# How do you measure two-thirds?

From an article by Mary Ann Bragg which appeared on CapeCodeOnline and was also printed in this month’s College Mathematics Journal:

TRURO — Voters narrowly approved one of four zoning amendments late Tuesday night at the annual town meeting. But town officials were still looking at the exact vote count on that article yesterday.

In a vote of 136 to 70, voters passed a new time limit on how quickly a cottage colony, cabin colony, motel or hotel can be converted to condominiums. The new limit requires that those properties be in operation for three years before being converted to condominiums.

The idea behind the zoning amendment is to slow the pace of condominium development in Truro and preserve more affordable accommodations for tourists, according to citizens proposing the warrant article.

Currently Truro does not allow condominiums complexes to be built outright in its zoning bylaws. Instead, property owners must build a cottage colony, cabins, motel or hotel first and then covert it to condominiums through a special permit.

The exact count of the vote — 136 to 70 —had town officials hitting their calculators yesterday. The zoning measure needed a two-thirds vote to pass. A calculation by town accountant Trudy Brazil indicated that 136 votes are two-thirds of 206 total votes, said Town Clerk Cynthia Slade.

But is it?  Is 136 a sufficient number of votes to be considered two-thirds of the total 206 votes?  Let’s check:

If you use the fact that [tex]frac{2}{3} approx 0.66[/tex] and then proceed to multiply 206 by 0.66 you get 135.96.  There were 136 votes in favor which is  more than 135.96 so that means it passes, right?  If you think so, then you’d be WRONG!!!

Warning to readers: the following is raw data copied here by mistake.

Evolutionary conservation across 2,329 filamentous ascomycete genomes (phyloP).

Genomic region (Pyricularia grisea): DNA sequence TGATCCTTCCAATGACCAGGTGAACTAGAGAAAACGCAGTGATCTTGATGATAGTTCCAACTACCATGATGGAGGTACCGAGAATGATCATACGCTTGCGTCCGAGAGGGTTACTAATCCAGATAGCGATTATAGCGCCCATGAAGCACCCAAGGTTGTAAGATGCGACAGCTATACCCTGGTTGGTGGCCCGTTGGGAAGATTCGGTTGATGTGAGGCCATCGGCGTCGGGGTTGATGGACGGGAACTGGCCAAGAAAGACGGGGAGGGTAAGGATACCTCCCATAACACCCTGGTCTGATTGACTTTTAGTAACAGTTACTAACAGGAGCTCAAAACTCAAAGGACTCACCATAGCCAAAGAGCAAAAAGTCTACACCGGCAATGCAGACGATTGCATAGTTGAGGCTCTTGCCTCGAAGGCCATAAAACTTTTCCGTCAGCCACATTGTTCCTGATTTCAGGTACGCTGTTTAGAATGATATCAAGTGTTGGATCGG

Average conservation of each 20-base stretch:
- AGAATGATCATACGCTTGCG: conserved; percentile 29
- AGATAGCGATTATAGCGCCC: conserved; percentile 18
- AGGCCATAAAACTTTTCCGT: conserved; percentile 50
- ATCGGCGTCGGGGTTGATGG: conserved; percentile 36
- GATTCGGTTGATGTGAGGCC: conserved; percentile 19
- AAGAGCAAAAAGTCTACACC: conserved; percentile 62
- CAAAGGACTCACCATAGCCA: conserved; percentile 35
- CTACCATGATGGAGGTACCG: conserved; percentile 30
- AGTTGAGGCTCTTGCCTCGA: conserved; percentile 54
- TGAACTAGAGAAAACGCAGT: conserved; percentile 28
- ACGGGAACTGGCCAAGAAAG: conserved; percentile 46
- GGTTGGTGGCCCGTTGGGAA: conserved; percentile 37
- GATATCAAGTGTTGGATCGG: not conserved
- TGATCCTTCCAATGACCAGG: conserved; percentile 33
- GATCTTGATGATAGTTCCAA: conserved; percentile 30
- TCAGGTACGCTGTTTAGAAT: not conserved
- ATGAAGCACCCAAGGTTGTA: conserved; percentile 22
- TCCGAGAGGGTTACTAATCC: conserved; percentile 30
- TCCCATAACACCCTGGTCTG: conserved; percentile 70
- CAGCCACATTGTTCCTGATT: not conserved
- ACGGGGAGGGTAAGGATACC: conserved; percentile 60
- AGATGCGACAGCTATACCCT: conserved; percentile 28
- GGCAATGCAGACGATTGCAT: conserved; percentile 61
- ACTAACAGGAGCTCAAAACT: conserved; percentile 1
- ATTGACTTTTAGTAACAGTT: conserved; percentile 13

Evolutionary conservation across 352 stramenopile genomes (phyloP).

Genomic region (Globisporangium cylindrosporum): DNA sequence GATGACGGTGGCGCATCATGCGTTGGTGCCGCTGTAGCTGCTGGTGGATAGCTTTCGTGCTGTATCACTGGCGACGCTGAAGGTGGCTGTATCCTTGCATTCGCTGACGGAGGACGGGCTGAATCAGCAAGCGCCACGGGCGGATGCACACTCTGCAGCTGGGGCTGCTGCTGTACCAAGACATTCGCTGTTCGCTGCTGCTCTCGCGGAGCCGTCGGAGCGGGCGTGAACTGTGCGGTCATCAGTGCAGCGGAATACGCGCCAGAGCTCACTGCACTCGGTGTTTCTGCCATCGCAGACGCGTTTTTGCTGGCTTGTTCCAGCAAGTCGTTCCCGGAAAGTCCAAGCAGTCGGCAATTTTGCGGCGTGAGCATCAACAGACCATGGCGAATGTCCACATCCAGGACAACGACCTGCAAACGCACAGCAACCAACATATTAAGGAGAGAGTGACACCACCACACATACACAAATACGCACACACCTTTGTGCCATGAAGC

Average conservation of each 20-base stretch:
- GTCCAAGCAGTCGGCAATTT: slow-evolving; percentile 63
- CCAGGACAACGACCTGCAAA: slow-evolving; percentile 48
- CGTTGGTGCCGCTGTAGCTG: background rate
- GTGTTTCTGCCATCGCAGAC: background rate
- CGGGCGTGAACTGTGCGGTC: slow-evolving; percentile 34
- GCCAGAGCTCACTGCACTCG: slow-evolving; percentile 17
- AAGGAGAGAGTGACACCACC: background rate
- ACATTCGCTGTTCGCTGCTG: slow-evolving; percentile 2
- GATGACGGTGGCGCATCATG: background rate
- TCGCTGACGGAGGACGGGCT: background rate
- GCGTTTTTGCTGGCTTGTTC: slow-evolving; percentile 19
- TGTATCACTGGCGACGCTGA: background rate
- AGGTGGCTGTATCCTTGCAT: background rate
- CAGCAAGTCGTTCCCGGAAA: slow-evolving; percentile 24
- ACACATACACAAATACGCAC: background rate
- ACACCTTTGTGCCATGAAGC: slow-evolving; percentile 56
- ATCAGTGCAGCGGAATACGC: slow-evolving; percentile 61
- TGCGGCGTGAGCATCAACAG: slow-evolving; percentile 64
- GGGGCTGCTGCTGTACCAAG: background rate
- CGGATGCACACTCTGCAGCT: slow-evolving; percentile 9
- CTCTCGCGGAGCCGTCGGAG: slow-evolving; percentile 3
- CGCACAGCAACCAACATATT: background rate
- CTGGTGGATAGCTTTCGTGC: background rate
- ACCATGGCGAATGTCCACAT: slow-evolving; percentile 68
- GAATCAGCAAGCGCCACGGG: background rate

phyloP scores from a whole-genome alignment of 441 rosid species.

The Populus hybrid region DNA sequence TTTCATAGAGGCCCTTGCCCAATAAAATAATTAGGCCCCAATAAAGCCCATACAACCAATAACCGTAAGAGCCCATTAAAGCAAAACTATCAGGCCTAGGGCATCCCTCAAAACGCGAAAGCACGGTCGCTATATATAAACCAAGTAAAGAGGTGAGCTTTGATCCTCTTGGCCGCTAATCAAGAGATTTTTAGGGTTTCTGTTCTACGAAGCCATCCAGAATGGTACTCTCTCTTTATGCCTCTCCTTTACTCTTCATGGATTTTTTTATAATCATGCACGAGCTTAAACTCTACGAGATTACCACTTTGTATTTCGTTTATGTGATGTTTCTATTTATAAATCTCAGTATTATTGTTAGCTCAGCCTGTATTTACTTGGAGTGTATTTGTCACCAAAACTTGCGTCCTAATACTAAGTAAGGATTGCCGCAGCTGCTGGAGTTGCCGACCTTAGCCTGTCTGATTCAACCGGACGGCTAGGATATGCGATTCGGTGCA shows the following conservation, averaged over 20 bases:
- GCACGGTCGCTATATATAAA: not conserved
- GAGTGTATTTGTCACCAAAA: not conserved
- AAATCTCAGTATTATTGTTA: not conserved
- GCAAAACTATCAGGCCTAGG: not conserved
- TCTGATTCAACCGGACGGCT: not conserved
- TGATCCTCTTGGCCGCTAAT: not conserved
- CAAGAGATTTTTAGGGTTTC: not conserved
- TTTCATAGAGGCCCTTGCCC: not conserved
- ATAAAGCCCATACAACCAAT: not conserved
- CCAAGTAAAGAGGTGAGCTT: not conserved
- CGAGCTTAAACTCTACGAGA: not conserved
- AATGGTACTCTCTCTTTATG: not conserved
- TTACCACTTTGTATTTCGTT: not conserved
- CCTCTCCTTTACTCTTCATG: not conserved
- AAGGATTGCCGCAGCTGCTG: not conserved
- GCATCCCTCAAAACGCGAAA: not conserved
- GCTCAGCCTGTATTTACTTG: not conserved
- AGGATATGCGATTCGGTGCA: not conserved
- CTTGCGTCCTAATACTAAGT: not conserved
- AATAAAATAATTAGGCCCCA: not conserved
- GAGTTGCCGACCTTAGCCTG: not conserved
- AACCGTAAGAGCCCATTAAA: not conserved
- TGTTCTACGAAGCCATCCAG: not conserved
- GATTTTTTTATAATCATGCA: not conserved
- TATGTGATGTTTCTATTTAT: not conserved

The main problem is the rounding.  In fact, [tex]frac{2}{3} = 0.666666ldots[/tex] or using repeated decimal notation, [tex]frac{2}{3} = 0.bar{6}[/tex].  When you round, you are actually creating an error that, in this case, makes a pretty significant difference.

Think of it another way, lets compare 136 / 206 to 2 / 3.  First, just do it by decimal approximation:

[tex]frac{136}{206} approx 0.660194174757 < 0.6666666667 approx frac{2}{3}[/tex]

My calculator cannot exactly represent either of these fractions but its accurate to 12 decimal places and I can clearly see that 136/206 < 2/3 so the vote should not pass.

Do you remember another way you can compare fractions?  Find a common denominator and convert each fraction, then compare.

[tex]frac{136}{206} cdot frac{3}{3} = frac{408}{618}[/tex]

[tex]frac{2}{3} cdot frac{206}{206} = frac{412}{618}[/tex]

So, here we see that, again,

[tex]frac{136}{206} = frac{408}{618} < frac{412}{618} = frac{2}{3} [/tex]

This second method of checking is even better than the first because there are no approximations involved.  We’ve confirmed, absolutely, that 136 votes out of a total of 206 does NOT constitute two-thirds.

Fortunately, a good citizen made an anonymous call in Truro, MA, to clear this up.  What perplexes me is that they decided they needed to let the State Attorney General’s office decide on the correct count. The mathematical explanation wasn’t good enough. Can you say quantitative illiteracy?

# Mathematical Moment #2